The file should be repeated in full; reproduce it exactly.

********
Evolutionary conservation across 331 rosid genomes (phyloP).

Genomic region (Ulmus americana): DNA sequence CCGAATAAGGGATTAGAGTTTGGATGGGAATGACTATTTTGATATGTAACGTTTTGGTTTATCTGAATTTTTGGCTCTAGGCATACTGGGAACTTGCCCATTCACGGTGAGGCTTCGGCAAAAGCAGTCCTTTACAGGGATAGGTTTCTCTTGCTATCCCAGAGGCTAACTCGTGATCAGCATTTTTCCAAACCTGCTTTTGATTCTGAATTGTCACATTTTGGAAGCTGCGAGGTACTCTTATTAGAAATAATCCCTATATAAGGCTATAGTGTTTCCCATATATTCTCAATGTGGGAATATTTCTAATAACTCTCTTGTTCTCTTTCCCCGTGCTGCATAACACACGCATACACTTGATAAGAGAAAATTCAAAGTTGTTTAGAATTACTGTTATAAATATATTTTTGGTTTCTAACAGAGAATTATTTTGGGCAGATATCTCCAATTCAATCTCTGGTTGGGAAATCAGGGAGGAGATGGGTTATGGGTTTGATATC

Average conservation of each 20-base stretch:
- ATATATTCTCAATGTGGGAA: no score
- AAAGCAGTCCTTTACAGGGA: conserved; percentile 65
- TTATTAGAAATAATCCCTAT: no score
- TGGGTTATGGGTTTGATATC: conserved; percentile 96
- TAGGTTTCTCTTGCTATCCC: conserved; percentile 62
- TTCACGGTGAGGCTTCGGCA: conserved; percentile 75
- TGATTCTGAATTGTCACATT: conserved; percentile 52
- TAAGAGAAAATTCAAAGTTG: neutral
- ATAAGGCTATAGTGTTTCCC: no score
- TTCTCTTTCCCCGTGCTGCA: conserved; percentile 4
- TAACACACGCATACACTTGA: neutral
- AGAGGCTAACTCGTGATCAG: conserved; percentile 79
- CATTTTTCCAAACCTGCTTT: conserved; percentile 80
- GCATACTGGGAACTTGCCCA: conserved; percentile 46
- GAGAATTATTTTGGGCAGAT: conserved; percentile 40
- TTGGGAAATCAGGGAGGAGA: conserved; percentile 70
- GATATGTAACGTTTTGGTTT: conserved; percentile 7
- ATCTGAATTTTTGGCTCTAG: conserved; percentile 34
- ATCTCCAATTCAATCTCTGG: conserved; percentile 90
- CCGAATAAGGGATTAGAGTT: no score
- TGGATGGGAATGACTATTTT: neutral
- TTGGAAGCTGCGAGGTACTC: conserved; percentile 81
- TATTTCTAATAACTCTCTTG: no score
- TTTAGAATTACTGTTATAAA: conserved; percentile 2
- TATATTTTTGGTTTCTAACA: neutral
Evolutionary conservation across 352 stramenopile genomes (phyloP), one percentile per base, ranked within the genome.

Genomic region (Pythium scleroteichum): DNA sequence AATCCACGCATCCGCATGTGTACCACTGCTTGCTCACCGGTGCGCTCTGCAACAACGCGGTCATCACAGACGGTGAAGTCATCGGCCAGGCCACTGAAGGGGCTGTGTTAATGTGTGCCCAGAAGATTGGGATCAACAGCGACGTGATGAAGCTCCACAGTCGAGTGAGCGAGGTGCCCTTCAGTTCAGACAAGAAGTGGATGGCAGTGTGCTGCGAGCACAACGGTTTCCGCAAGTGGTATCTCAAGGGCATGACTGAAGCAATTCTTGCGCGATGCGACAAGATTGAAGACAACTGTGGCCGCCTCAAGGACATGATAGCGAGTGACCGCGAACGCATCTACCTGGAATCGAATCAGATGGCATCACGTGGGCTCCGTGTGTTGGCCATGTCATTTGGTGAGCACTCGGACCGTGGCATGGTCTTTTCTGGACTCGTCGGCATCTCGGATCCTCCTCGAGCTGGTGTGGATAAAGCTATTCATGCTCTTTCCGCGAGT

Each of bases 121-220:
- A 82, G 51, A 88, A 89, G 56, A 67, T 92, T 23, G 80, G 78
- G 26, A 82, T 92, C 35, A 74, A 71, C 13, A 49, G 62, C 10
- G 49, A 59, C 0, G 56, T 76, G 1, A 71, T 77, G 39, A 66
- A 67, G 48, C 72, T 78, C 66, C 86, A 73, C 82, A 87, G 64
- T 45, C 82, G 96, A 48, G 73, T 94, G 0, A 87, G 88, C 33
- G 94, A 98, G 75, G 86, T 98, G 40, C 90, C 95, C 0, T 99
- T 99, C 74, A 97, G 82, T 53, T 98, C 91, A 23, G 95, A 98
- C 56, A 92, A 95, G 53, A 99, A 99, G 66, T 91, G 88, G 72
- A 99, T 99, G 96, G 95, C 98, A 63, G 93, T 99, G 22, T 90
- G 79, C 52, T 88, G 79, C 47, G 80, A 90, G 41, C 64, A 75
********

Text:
Evolutionary conservation across 331 rosid genomes (phyloP).

Genomic region (Ulmus americana): DNA sequence CCGAATAAGGGATTAGAGTTTGGATGGGAATGACTATTTTGATATGTAACGTTTTGGTTTATCTGAATTTTTGGCTCTAGGCATACTGGGAACTTGCCCATTCACGGTGAGGCTTCGGCAAAAGCAGTCCTTTACAGGGATAGGTTTCTCTTGCTATCCCAGAGGCTAACTCGTGATCAGCATTTTTCCAAACCTGCTTTTGATTCTGAATTGTCACATTTTGGAAGCTGCGAGGTACTCTTATTAGAAATAATCCCTATATAAGGCTATAGTGTTTCCCATATATTCTCAATGTGGGAATATTTCTAATAACTCTCTTGTTCTCTTTCCCCGTGCTGCATAACACACGCATACACTTGATAAGAGAAAATTCAAAGTTGTTTAGAATTACTGTTATAAATATATTTTTGGTTTCTAACAGAGAATTATTTTGGGCAGATATCTCCAATTCAATCTCTGGTTGGGAAATCAGGGAGGAGATGGGTTATGGGTTTGATATC

Average conservation of each 20-base stretch:
- ATATATTCTCAATGTGGGAA: no score
- AAAGCAGTCCTTTACAGGGA: conserved; percentile 65
- TTATTAGAAATAATCCCTAT: no score
- TGGGTTATGGGTTTGATATC: conserved; percentile 96
- TAGGTTTCTCTTGCTATCCC: conserved; percentile 62
- TTCACGGTGAGGCTTCGGCA: conserved; percentile 75
- TGATTCTGAATTGTCACATT: conserved; percentile 52
- TAAGAGAAAATTCAAAGTTG: neutral
- ATAAGGCTATAGTGTTTCCC: no score
- TTCTCTTTCCCCGTGCTGCA: conserved; percentile 4
- TAACACACGCATACACTTGA: neutral
- AGAGGCTAACTCGTGATCAG: conserved; percentile 79
- CATTTTTCCAAACCTGCTTT: conserved; percentile 80
- GCATACTGGGAACTTGCCCA: conserved; percentile 46
- GAGAATTATTTTGGGCAGAT: conserved; percentile 40
- TTGGGAAATCAGGGAGGAGA: conserved; percentile 70
- GATATGTAACGTTTTGGTTT: conserved; percentile 7
- ATCTGAATTTTTGGCTCTAG: conserved; percentile 34
- ATCTCCAATTCAATCTCTGG: conserved; percentile 90
- CCGAATAAGGGATTAGAGTT: no score
- TGGATGGGAATGACTATTTT: neutral
- TTGGAAGCTGCGAGGTACTC: conserved; percentile 81
- TATTTCTAATAACTCTCTTG: no score
- TTTAGAATTACTGTTATAAA: conserved; percentile 2
- TATATTTTTGGTTTCTAACA: neutral
Evolutionary conservation across 352 stramenopile genomes (phyloP), one percentile per base, ranked within the genome.

Genomic region (Pythium scleroteichum): DNA sequence AATCCACGCATCCGCATGTGTACCACTGCTTGCTCACCGGTGCGCTCTGCAACAACGCGGTCATCACAGACGGTGAAGTCATCGGCCAGGCCACTGAAGGGGCTGTGTTAATGTGTGCCCAGAAGATTGGGATCAACAGCGACGTGATGAAGCTCCACAGTCGAGTGAGCGAGGTGCCCTTCAGTTCAGACAAGAAGTGGATGGCAGTGTGCTGCGAGCACAACGGTTTCCGCAAGTGGTATCTCAAGGGCATGACTGAAGCAATTCTTGCGCGATGCGACAAGATTGAAGACAACTGTGGCCGCCTCAAGGACATGATAGCGAGTGACCGCGAACGCATCTACCTGGAATCGAATCAGATGGCATCACGTGGGCTCCGTGTGTTGGCCATGTCATTTGGTGAGCACTCGGACCGTGGCATGGTCTTTTCTGGACTCGTCGGCATCTCGGATCCTCCTCGAGCTGGTGTGGATAAAGCTATTCATGCTCTTTCCGCGAGT

Each of bases 121-220:
- A 82, G 51, A 88, A 89, G 56, A 67, T 92, T 23, G 80, G 78
- G 26, A 82, T 92, C 35, A 74, A 71, C 13, A 49, G 62, C 10
- G 49, A 59, C 0, G 56, T 76, G 1, A 71, T 77, G 39, A 66
- A 67, G 48, C 72, T 78, C 66, C 86, A 73, C 82, A 87, G 64
- T 45, C 82, G 96, A 48, G 73, T 94, G 0, A 87, G 88, C 33
- G 94, A 98, G 75, G 86, T 98, G 40, C 90, C 95, C 0, T 99
- T 99, C 74, A 97, G 82, T 53, T 98, C 91, A 23, G 95, A 98
- C 56, A 92, A 95, G 53, A 99, A 99, G 66, T 91, G 88, G 72
- A 99, T 99, G 96, G 95, C 98, A 63, G 93, T 99, G 22, T 90
- G 79, C 52, T 88, G 79, C 47, G 80, A 90, G 41, C 64, A 75